Wednesday, August 29, 2007

Key Eavesdropping Cracks Car Locks

A group of computer security researchers in Israel and Belgium say they've discovered the electronic equivalent of a Slim Jim -- a way to pop the electronic door locks on most cars without ever touching them.

By listening in on the wireless “conversation” between a car and its key, the researchers found they could crack the code that keeps the communication secret. Then they were able to emulate the electronic key and trick the car into unlocking itself.

The research paper, called “How to Steal Cars, (PDF)” was presented at the Crypto 2007 conference at the University of California, Santa Barbara, last week. (more)

Electronic Surveillance - "There’s money to be made..."

...And so a new industry was born, known in the trade as ‘Intelligence Support Systems’, complete with its own annual conference. If you’re in Dubai next February, drop by. Since there’s money to be made, panels cover such areas as ‘Electronic Surveillance Cost Recovery Solutions’ and – for the benefit of those who prefer to carry out the intercepts in-house before passing the data on ready-analysed to the relevant government agencies – the key topic of ‘how to transform packet intercept into intelligence’ (more)

Eavesdropping on VoIP Calls—Part 2

In Part 1 of this opus, I (hopefully) painted a scary picture of how easy it is to eavesdrop on VoIP traffic. So what can you to protect your own VoIP traffic? Let's take a look at some of your options.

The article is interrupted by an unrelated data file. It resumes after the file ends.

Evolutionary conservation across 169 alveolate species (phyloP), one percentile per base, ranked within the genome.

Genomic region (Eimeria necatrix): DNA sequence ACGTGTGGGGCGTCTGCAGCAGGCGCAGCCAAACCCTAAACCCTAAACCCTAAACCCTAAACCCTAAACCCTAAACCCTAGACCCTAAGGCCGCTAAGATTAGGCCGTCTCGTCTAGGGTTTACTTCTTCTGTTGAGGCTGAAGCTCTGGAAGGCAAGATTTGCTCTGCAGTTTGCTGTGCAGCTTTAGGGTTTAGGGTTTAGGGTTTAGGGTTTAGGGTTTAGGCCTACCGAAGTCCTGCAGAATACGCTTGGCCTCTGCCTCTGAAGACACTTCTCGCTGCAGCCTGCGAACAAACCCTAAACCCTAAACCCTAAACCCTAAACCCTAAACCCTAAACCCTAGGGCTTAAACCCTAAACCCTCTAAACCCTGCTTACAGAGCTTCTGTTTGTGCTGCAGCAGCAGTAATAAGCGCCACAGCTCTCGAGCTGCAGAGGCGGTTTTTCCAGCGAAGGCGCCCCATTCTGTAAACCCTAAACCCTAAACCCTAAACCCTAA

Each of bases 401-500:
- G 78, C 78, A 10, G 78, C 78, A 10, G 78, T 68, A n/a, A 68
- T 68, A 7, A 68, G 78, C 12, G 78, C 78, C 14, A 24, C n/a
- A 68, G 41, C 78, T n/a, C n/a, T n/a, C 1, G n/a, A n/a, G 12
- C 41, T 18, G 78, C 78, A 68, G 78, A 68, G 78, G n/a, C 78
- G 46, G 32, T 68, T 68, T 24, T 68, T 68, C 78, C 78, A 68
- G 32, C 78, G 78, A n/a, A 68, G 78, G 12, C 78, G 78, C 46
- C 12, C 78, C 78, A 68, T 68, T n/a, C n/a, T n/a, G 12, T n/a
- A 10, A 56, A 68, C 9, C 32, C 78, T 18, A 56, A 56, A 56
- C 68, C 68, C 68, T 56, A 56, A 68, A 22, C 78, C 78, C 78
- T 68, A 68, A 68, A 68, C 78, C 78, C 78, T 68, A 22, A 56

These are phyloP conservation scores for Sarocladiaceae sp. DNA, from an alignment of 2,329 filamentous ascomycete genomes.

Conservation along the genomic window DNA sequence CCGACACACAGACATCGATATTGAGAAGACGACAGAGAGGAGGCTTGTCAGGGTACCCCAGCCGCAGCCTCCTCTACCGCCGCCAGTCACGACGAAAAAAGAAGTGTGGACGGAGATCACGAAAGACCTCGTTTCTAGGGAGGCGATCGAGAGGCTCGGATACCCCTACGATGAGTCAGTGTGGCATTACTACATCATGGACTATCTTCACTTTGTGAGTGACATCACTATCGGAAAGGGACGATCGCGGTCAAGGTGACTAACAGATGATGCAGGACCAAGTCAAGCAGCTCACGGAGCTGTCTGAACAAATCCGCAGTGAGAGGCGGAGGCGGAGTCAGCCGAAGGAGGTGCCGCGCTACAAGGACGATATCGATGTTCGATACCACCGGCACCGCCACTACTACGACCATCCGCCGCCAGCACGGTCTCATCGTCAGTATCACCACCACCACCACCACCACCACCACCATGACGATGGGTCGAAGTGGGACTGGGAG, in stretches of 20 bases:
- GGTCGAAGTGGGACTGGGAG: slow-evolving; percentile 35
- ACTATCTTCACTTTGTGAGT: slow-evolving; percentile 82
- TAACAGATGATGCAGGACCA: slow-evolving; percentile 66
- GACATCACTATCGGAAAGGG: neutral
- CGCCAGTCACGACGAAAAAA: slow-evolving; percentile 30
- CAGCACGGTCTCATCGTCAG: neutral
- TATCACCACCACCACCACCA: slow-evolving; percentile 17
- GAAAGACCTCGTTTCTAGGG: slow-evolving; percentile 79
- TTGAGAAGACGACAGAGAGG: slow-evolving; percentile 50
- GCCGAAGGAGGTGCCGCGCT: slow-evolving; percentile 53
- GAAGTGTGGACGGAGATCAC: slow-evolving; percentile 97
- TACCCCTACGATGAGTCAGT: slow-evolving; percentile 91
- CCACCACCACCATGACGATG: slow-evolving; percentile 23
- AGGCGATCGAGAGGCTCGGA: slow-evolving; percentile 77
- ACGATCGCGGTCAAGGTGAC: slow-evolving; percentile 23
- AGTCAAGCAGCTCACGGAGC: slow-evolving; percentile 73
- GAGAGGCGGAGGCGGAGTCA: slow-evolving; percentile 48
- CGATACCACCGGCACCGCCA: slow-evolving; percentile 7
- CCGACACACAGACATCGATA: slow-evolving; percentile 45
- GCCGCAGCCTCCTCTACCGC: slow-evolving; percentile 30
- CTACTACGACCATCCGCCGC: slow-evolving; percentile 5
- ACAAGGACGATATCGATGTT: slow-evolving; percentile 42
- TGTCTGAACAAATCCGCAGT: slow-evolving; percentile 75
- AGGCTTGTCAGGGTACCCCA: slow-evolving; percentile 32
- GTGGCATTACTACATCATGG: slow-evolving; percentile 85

-- Use Skype
Skype is famous for its excellent call quality and reliability. Its call security is pretty good, and is used on all Skype services—VoIP calls, text chat, and video and file transfers. Skype uses a digital certificate authority and signed certificates, peer authentication, and strong encryption.

-- ZRTP encrypts all VoIP
PGP is the most widely used e-mail encryption software. It now exists in two main forms: a commercial implementation maintained by the PGP Corp., and the free software version, GNU Privacy Guard (GPG). (more)

Goodby, Talking Clock

It's the end of time, at least as far as AT&T is concerned. The brief note in customers' bills hardly does justice to the momentousness of the decision. "Service withdrawal," it blandly declares. "Effective September 2007, Time of Day information service will be discontinued."

In the 1930s, an Atlanta company called Audichron devised a system for the time to be provided automatically. Audichron leased its technology to phone companies nationwide, often with sponsorship from local businesses.

Time ladies -- and a few gentlemen -- came and went over the years. Then, in the 1950s, a woman named Mary Moore emerged as the nation's leading time-teller.
Her reading of hours, minutes and seconds was delivered in a distinctive if somewhat prissy tone. Moore's odd pronunciation of the numbers 5 ("fiyev") and 9 ("niyun") influenced a generation of operators, much as flying ace Chuck Yeager's West Virginia drawl is said to have been adopted by innumerable airline pilots.